Engineers and physicists at University of Michigan in Ann Arbor devised a method for transforming gold nanoparticles into conductive chains that stretch to nearly six times their original length and still conduct a current. The team led by Michigan chemical engineering professor Nicholas Kotov, with participants from the Korea Basic Science Institute in Daejeon, published their findings online yesterday in the journal Nature (paid subscription required).
The university says it plans to file a patent for the discovery and is seeking business partners to bring the technology to market.
In the study, Kotov and colleagues looked for a practical method to make stretchable conductive materials for bendable displays, batteries, and electronic human implants. A key issue in flexible electronics is the trade-off between stretchability and conductivity; the more a material stretches, the greater the molecular deformation in that material, and thus a greater difficulty in conducting an electric current.
Previous attempts tried solutions such as coils, liquid metals, and nanowire networks. The researchers found a different approach that provided a solution, namely embedding round gold nanoparticles in polyurethane plastic.
The researchers discovered that stretching the plastic causes the embedded nanoparticles to self-assemble into chains with the ability to conduct a current, by leaking through gaps in the polyurethane as it stretched. When the plastic is relaxed, the nanoparticles then revert back to their more random state.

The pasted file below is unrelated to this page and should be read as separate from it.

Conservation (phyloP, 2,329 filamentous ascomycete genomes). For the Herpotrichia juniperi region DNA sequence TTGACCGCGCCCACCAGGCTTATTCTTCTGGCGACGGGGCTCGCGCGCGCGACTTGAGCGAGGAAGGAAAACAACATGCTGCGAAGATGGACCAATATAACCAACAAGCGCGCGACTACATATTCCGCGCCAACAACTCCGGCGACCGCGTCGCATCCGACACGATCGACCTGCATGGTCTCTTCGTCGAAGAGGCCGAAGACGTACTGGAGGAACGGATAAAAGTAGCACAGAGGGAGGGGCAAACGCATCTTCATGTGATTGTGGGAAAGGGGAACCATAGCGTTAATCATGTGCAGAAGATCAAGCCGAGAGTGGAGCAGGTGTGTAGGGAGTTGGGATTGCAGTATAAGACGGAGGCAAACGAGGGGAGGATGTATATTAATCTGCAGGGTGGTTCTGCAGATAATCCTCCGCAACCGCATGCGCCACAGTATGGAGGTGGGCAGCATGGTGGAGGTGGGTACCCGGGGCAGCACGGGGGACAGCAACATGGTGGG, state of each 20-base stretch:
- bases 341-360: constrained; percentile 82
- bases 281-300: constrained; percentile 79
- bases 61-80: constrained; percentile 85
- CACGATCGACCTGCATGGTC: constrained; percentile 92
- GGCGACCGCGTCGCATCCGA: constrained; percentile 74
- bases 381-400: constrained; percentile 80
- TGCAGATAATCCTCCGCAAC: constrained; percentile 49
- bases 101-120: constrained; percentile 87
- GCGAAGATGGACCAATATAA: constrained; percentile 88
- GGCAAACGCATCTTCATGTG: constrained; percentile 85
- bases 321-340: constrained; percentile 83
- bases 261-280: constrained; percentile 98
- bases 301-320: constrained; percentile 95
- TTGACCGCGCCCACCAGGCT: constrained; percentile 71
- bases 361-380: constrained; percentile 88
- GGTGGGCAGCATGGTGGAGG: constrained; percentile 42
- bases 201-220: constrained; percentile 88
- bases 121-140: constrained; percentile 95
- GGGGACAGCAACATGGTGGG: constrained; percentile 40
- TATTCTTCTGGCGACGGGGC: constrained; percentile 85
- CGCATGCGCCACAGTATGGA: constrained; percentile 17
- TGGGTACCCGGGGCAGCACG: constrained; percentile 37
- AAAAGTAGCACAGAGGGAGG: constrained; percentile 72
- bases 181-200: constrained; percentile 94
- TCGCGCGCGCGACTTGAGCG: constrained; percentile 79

The team tested two configurations of the embedded nanoparticles and monitored each version of the material with electron microscope images. One method stacked alternating layers of plastic and nanoparticles, with five layers of gold encased in the plastic. The second method filtered a liquid with the gold nanoparticles suspended in polyurethane, leaving behind a concentrate that was also configured into layers.
Kotov and associates found the stacked-layer approach had greater conductivity. Without stretching, the stacked layers had a conductive ability similar to mercury. When stretched to twice its original size, almost to its breaking point, it still conducts a current exceeding that of today’s plastic conductors.
In the filtered configuration, the embedded gold nanoparticles have less conductivity, but much more stretchability. The researchers found they can stretch the material to 5.8 times its original size and it still conducts a weak current.
Kotov believes a key potential application of the discovery is in electrodes for brain implants to treat neuro-degenerative diseases like Alzheimer’s disease and Parkinson’s disease, as well as brain-controlled prosthetic devices. Rigid electrodes can create scar tissue, notes Kotov, that over time impairs the electrode, but more flexible electrodes that move with brain tissue could avoid that damage.
Kotov and first author Yoonseob Kim tell more about their research in the following video.
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